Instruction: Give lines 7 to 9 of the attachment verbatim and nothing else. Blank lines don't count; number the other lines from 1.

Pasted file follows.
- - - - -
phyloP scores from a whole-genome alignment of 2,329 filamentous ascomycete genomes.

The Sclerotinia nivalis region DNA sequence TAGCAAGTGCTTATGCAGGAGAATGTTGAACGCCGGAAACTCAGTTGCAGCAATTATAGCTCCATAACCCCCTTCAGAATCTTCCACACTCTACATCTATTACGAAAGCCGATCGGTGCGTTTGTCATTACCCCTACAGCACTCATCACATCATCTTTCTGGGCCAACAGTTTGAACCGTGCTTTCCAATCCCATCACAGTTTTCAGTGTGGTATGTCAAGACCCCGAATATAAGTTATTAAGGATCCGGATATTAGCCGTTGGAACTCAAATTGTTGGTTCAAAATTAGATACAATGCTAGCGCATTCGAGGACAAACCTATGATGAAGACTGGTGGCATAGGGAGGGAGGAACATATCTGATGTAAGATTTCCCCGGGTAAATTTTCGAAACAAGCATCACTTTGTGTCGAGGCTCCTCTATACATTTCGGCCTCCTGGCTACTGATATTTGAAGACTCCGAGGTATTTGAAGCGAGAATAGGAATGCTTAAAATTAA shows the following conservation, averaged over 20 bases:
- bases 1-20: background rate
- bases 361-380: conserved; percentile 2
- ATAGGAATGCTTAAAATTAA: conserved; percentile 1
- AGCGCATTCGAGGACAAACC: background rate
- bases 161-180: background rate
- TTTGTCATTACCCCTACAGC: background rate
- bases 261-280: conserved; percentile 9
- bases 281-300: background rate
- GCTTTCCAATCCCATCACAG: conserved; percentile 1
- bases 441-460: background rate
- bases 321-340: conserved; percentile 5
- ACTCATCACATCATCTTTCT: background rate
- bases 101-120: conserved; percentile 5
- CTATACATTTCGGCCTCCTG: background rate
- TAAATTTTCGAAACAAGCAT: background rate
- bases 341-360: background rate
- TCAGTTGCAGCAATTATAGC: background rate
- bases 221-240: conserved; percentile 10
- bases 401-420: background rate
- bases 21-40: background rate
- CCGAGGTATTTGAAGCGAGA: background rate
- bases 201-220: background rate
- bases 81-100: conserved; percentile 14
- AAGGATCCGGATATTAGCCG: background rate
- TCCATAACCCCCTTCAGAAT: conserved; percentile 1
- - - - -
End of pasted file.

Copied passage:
- bases 161-180: background rate
- TTTGTCATTACCCCTACAGC: background rate
- bases 261-280: conserved; percentile 9